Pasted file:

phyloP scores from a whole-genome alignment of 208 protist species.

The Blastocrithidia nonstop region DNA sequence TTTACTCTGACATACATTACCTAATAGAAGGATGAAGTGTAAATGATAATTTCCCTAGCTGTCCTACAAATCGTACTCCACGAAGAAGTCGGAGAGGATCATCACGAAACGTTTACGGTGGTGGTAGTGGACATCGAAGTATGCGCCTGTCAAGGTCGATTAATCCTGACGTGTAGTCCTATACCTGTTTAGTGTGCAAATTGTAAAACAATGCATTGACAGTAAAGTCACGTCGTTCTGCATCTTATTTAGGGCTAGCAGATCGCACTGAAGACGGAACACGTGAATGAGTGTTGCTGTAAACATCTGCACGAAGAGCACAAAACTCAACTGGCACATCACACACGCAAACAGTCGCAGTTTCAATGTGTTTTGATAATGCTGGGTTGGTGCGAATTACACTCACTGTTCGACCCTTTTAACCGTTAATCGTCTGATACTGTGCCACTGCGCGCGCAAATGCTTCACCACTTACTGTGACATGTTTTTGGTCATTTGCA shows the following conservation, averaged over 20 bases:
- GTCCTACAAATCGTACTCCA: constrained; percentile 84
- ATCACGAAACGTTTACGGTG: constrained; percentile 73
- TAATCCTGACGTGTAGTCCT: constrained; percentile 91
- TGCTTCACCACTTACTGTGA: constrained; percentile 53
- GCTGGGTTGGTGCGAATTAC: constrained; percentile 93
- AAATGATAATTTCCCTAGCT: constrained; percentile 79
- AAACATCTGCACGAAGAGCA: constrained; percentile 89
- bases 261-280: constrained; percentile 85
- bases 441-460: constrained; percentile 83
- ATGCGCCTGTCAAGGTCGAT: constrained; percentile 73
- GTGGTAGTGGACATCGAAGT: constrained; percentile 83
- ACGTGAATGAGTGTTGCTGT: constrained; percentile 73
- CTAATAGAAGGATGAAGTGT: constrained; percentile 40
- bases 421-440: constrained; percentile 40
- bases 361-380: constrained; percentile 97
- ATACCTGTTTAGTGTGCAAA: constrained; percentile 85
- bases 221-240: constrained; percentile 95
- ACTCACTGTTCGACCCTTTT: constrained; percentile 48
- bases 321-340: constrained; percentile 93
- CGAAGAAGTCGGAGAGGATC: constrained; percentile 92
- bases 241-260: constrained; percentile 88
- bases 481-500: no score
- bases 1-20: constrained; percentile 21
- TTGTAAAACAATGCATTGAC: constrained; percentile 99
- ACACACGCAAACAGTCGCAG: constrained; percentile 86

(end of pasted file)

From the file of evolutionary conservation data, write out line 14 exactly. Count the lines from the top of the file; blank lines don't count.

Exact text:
- ACGTGAATGAGTGTTGCTGT: constrained; percentile 73